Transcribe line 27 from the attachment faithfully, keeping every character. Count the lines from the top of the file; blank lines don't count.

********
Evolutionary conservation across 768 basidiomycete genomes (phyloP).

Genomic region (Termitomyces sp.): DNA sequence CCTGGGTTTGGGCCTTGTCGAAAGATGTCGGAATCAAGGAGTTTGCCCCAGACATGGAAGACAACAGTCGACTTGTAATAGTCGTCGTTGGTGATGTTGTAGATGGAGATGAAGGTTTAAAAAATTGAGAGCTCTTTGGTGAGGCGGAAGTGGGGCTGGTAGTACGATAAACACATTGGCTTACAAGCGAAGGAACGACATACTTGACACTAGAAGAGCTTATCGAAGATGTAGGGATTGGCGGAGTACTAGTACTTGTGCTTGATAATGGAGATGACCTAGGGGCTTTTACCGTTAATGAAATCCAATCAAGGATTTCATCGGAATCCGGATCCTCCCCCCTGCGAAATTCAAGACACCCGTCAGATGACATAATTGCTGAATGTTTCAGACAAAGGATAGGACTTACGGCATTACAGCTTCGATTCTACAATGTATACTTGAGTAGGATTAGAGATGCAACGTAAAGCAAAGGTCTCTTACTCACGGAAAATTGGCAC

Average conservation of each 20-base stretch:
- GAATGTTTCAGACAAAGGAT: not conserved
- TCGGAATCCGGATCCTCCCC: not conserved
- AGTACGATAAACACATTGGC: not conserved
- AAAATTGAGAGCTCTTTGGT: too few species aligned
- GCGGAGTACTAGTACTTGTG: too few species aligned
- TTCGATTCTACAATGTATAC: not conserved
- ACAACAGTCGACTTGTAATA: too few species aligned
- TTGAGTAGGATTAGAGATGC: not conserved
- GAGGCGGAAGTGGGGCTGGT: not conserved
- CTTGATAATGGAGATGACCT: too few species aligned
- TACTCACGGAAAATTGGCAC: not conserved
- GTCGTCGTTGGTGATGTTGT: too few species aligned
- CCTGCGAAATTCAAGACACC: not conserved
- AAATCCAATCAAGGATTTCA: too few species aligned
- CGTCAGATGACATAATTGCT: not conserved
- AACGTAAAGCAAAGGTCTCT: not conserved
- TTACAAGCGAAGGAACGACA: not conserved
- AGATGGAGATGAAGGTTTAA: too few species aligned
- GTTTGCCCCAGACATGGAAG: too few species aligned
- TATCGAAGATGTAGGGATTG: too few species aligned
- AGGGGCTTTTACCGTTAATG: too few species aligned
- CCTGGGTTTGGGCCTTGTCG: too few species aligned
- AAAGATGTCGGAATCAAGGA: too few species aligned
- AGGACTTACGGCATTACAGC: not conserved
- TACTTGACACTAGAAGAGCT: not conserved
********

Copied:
- AGGACTTACGGCATTACAGC: not conserved